Idle Canada Post trucks sit in the parking lot of the Saint-Laurent sorting facility in Montreal as rotating strikes hit the area on Thursday November 15, 2018. THE CANADIAN PRESS/Ryan Remiorz

Canada Post calls for ‘cooling off’ period to allow for mediated talks

The proposal came as Canada Post workers continued their rotating strikes Monday after rejecting the Crown agency’s latest offer.

Canada Post proposed a “cooling off” period with its striking postal workers Monday as pressure mounts to resolve the ongoing labour dispute ahead of the busy Christmas delivery season.

In a statement, the Crown corporation agreed with a proposal from the Canadian Union of Postal Workers to bring another mediator into the ongoing contract dispute — but with a catch.

It said it wants CUPW members to put down their picket signs until the end of January while talks are on, and offered a special payment of up to $1,000 for each member if there is no labour disruption before the so-called cooling off period ends.

“With the rotating strikes, resulting backlogs, and the massive Black Friday and cyber Monday volumes that will arrive within days, we are trying everything we can to work together with the union — urgently — to deliver the holidays to Canadians,” Jessica McDonald, chair of the board of directors and interim president and CEO of Canada Post, said in the statement.

“This proposal also includes a way for the parties to resolve their differences and these negotiations.”

It wasn’t immediately clear if the union would agree to the offer, which came with a deadline of 5 p.m. Monday.

Canada Post said it would start talks “with a jointly-agreed, government-appointed mediator,” while reinstating both collective agreements with CUPW during the cooling off period.

If an agreement is not reached by Jan. 31, the corporation says a mediator would provide recommendations for settlement. If not adopted by the parties, it said binding arbitration would be introduced.

The proposal came as Canada Post workers continued their rotating strikes Monday after rejecting the Crown agency’s latest offer and requesting the government appoint a mediator to help end the ongoing dispute.

Read more: CUPW requests mediator as deadline for Canada Post offer expires without deal

Read more: Liberals to act quickly if Saturday midnight deal deadline breached: source

The union had let pass a time-sensitive proposal from Canada Post meant to stop the strikes affecting about 42,000 urban employees and 8,000 rural and suburban carriers.

A spokeswoman for Labour Minister Patty Hajdu wouldn’t say whether Ottawa would oblige the request for a mediator, but indicated it was a good sign that both sides remained committed to finding a solution.

On Saturday, Prime Minister Justin Trudeau issued a last-minute plea to the two sides to resolve their differences, just hours before the midnight deadline on the Crown corporation’s offers expired.

The strikes have created a huge backlog of undelivered mail, prompting some businesses to issue pleas for a resolution.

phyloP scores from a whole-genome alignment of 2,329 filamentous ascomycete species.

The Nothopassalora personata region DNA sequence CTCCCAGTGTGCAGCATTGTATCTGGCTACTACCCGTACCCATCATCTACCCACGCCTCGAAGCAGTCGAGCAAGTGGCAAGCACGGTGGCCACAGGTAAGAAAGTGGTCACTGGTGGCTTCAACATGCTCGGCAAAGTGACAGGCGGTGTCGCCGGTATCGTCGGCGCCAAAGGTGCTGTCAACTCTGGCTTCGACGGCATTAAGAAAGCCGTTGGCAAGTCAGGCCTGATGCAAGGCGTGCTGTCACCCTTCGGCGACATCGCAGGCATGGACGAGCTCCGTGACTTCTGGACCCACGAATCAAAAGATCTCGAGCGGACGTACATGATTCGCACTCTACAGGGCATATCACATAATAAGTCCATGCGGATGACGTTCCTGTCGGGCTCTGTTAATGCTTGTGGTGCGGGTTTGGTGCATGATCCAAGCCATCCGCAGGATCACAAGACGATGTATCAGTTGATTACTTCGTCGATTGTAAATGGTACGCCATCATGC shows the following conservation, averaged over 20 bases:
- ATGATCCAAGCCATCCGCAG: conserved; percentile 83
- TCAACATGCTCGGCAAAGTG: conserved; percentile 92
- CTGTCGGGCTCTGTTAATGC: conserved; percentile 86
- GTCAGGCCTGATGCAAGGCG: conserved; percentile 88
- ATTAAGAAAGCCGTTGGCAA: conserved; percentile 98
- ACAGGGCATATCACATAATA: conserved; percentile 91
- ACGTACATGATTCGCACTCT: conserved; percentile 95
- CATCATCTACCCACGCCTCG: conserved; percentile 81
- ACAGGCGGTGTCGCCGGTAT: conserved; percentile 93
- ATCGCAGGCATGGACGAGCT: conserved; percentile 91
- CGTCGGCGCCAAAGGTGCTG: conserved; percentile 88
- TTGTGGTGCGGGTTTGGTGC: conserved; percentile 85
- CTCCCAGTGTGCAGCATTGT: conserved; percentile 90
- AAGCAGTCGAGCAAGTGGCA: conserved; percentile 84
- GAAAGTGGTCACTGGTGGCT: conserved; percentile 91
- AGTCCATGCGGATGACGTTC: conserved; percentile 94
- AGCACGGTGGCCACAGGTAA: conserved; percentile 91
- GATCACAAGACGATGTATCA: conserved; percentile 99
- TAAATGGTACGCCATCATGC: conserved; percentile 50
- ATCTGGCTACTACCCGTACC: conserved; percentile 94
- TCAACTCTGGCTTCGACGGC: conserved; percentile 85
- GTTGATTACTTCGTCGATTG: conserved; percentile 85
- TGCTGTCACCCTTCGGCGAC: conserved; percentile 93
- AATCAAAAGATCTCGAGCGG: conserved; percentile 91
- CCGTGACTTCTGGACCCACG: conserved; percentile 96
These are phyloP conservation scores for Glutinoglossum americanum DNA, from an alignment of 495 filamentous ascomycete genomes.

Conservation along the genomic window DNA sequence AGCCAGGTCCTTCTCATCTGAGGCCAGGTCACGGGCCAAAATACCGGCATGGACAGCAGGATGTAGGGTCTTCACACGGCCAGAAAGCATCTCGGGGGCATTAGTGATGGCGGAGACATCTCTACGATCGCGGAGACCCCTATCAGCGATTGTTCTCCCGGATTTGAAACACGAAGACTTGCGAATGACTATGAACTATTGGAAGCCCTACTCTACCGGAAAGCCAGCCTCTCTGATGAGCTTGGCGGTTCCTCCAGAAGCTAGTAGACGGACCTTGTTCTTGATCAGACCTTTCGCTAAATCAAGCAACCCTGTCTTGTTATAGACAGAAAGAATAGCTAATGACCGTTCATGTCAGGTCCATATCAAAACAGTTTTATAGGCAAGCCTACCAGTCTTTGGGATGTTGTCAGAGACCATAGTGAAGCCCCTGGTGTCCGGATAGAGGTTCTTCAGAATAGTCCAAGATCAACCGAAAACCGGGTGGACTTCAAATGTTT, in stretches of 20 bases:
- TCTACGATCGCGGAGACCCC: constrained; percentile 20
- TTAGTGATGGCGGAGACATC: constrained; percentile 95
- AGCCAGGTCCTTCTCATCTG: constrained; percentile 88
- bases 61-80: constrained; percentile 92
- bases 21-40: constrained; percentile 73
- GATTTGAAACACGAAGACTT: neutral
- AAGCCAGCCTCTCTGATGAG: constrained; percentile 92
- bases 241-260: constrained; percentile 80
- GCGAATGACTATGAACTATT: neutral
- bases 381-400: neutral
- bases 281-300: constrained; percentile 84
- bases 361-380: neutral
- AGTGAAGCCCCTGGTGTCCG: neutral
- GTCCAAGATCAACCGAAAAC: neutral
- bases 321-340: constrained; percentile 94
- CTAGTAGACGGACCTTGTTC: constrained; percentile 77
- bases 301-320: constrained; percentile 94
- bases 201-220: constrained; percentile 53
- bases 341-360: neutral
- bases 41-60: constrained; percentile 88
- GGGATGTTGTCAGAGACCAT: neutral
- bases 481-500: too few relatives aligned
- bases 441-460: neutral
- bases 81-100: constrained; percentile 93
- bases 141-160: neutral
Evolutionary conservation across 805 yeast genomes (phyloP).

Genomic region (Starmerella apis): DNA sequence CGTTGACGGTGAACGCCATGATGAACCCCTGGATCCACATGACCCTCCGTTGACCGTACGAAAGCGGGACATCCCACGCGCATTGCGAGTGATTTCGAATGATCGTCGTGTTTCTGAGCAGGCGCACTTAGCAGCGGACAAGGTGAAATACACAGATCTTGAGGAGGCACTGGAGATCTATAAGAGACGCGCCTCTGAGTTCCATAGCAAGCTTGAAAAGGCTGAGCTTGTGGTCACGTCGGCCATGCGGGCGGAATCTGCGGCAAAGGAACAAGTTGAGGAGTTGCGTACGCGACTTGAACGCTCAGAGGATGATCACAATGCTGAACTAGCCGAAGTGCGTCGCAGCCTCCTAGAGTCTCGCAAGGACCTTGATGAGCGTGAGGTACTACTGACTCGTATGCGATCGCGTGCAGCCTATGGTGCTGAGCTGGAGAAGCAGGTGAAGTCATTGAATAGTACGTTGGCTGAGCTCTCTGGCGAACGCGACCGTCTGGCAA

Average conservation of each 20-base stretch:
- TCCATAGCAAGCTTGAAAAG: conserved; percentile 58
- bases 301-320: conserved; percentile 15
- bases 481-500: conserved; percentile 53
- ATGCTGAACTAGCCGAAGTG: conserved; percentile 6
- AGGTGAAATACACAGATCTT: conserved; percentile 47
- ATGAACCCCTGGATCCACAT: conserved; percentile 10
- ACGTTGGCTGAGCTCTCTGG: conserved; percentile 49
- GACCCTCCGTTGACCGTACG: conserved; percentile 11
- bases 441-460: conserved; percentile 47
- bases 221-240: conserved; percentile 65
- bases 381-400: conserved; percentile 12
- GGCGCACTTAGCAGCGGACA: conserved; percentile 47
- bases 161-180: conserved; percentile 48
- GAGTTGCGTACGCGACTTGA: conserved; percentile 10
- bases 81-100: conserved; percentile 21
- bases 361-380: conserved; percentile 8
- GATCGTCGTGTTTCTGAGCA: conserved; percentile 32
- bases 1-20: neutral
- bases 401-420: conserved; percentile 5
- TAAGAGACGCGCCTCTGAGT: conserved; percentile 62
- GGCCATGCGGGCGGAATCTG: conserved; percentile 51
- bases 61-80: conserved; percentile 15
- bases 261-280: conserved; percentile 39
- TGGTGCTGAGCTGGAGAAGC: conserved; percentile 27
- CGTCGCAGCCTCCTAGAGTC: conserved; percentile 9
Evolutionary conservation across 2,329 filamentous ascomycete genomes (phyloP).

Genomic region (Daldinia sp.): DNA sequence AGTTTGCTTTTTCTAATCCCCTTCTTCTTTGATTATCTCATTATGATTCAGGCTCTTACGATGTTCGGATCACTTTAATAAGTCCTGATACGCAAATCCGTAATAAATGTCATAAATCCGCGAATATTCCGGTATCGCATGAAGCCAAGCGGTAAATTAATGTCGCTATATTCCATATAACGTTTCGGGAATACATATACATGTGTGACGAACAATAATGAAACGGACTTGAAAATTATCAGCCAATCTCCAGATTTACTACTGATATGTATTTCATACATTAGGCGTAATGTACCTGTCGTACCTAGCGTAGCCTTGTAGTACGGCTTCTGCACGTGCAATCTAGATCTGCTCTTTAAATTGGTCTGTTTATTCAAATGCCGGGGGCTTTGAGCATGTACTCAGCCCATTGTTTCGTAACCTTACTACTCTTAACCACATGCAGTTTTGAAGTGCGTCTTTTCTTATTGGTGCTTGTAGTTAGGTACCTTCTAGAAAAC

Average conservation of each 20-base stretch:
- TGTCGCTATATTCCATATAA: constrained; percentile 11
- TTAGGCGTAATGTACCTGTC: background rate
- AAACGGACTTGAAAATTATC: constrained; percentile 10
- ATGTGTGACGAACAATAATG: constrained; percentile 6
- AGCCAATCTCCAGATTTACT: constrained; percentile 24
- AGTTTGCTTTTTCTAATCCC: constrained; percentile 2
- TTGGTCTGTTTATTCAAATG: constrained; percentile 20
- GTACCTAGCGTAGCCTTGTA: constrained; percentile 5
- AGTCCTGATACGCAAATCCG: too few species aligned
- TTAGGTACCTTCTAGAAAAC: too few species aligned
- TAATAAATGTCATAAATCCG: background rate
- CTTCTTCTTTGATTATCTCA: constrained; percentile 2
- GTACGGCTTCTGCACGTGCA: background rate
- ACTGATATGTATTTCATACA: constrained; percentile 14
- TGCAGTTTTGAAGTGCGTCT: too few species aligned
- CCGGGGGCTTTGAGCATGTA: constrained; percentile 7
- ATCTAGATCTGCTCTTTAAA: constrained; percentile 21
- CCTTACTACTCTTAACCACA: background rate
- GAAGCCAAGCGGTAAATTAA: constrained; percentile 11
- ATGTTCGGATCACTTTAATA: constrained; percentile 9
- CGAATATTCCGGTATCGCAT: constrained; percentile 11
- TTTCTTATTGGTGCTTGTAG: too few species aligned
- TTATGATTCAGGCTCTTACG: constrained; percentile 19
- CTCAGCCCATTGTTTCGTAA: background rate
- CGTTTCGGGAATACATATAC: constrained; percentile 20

The Retail Council of Canada urged Ottawa to “bring an immediate end” to the rotating strikes through back-to-work legislation.

Canada Post says the suspension of strikes could allow it to begin reducing the massive backlog of mail and parcels now sitting in hundreds of trailers.

The Canadian Press

Like us on Facebook and follow us on Twitter.

Get local stories you won't find anywhere else right to your inbox.
Sign up here

Just Posted

West Kootenay couple escapes Spain – safe, sound, and in self-isolation

BC couple Garrett Kucher and Tory Apostoliuk make it home after almost a week of lockdown in Spain

Social media a blessing and a curse during time of crisis: B.C. communication expert

‘In moments of crisis, fear is very real and palpable,’ says SFU’s Peter Chow-White

Interior Health officials outline pandemic response in virtual town hall

Kelowna-Lake County MLA Norm Letnick moderates digital discussion, Q&A with Interior Health leadership

B.C. COVID-19 contact restrictions working, Dr. Bonnie Henry says

’Not out of the woods yet’ as next two weeks are critical

PLACE NAMES: Kootenay, the post offices and ships

A CPR sternwheeler and two navy destroyers took the name Kootenay

Evening world update: U.S. restrictions extended 30 days; NY deaths near 1,000

Comprehensive world update, with the latest developments in the COVID-19 crisis

‘Nothing concrete’: Tenants, landlords lack details after B.C. unveils COVID-19 rental aid

Single mom in Golden says she’s already going to the food bank after being laid off

Canada will make sure masks sent by China meet quality standards: Trudeau

Chinese Embassy tweeted that China was sending 30,000 medical masks along with gowns, gloves and goggles

B.C. issues guidelines about distancing, reusable bags to grocery stores amid COVID-19

Hand sanitizer and markers to keep lines two metres are apart are needed, province says

No plans to call in military right now to enforce COVID-19 quarantine: Trudeau

Trudeau unveils $7.5M for Kids Help Phone, $9M for vulnerable seniors amid COVID-19

QUIZ: How much do you know about the Olympics?

Put your knowledge to the test with these 12 questions

B.C. announces $3M for food banks to increase capacity during COVID-19

It is not clear how much of the money will flow towards Greater Victoria food banks

B.C. is seeing the highest rate of COVID-19 recovery in Canada, and there’s a few reasons why

British Columbia was one of the first to see rise in COVID-19 cases, and has also switched up testing

Most Read